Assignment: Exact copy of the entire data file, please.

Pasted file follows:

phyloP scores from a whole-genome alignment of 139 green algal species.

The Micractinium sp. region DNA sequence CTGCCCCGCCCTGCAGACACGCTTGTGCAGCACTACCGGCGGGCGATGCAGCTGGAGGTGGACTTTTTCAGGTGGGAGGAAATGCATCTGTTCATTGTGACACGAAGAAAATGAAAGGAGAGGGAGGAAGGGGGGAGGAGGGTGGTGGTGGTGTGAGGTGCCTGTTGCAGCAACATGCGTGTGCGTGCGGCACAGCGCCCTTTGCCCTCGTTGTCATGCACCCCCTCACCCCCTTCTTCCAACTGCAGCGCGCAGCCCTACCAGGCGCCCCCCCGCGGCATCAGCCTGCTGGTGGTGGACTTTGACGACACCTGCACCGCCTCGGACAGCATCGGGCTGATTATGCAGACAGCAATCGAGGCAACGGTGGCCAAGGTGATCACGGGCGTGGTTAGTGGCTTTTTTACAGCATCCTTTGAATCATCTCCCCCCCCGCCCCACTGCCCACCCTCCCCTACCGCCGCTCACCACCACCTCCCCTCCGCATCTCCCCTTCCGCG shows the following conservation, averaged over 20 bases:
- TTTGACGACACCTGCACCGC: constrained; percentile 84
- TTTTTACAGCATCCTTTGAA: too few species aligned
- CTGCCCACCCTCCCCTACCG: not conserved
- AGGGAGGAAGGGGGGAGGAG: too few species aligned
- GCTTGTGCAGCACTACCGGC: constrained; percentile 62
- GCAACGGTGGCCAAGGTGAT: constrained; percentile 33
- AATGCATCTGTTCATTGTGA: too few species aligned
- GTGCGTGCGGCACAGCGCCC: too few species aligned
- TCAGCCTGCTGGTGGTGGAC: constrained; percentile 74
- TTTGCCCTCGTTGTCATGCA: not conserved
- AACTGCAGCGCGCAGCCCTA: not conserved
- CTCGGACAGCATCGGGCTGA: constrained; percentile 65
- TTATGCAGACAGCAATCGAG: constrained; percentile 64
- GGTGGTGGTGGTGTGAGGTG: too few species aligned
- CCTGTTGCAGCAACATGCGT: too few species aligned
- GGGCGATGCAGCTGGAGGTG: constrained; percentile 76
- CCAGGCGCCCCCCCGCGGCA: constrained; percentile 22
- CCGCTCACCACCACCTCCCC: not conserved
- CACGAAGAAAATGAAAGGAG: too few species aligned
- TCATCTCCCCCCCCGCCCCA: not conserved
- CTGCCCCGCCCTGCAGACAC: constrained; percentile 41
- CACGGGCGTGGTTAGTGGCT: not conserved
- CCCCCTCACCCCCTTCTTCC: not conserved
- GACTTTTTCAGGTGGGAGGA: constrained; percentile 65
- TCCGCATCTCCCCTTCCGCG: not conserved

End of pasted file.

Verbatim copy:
phyloP scores from a whole-genome alignment of 139 green algal species.

The Micractinium sp. region DNA sequence CTGCCCCGCCCTGCAGACACGCTTGTGCAGCACTACCGGCGGGCGATGCAGCTGGAGGTGGACTTTTTCAGGTGGGAGGAAATGCATCTGTTCATTGTGACACGAAGAAAATGAAAGGAGAGGGAGGAAGGGGGGAGGAGGGTGGTGGTGGTGTGAGGTGCCTGTTGCAGCAACATGCGTGTGCGTGCGGCACAGCGCCCTTTGCCCTCGTTGTCATGCACCCCCTCACCCCCTTCTTCCAACTGCAGCGCGCAGCCCTACCAGGCGCCCCCCCGCGGCATCAGCCTGCTGGTGGTGGACTTTGACGACACCTGCACCGCCTCGGACAGCATCGGGCTGATTATGCAGACAGCAATCGAGGCAACGGTGGCCAAGGTGATCACGGGCGTGGTTAGTGGCTTTTTTACAGCATCCTTTGAATCATCTCCCCCCCCGCCCCACTGCCCACCCTCCCCTACCGCCGCTCACCACCACCTCCCCTCCGCATCTCCCCTTCCGCG shows the following conservation, averaged over 20 bases:
- TTTGACGACACCTGCACCGC: constrained; percentile 84
- TTTTTACAGCATCCTTTGAA: too few species aligned
- CTGCCCACCCTCCCCTACCG: not conserved
- AGGGAGGAAGGGGGGAGGAG: too few species aligned
- GCTTGTGCAGCACTACCGGC: constrained; percentile 62
- GCAACGGTGGCCAAGGTGAT: constrained; percentile 33
- AATGCATCTGTTCATTGTGA: too few species aligned
- GTGCGTGCGGCACAGCGCCC: too few species aligned
- TCAGCCTGCTGGTGGTGGAC: constrained; percentile 74
- TTTGCCCTCGTTGTCATGCA: not conserved
- AACTGCAGCGCGCAGCCCTA: not conserved
- CTCGGACAGCATCGGGCTGA: constrained; percentile 65
- TTATGCAGACAGCAATCGAG: constrained; percentile 64
- GGTGGTGGTGGTGTGAGGTG: too few species aligned
- CCTGTTGCAGCAACATGCGT: too few species aligned
- GGGCGATGCAGCTGGAGGTG: constrained; percentile 76
- CCAGGCGCCCCCCCGCGGCA: constrained; percentile 22
- CCGCTCACCACCACCTCCCC: not conserved
- CACGAAGAAAATGAAAGGAG: too few species aligned
- TCATCTCCCCCCCCGCCCCA: not conserved
- CTGCCCCGCCCTGCAGACAC: constrained; percentile 41
- CACGGGCGTGGTTAGTGGCT: not conserved
- CCCCCTCACCCCCTTCTTCC: not conserved
- GACTTTTTCAGGTGGGAGGA: constrained; percentile 65
- TCCGCATCTCCCCTTCCGCG: not conserved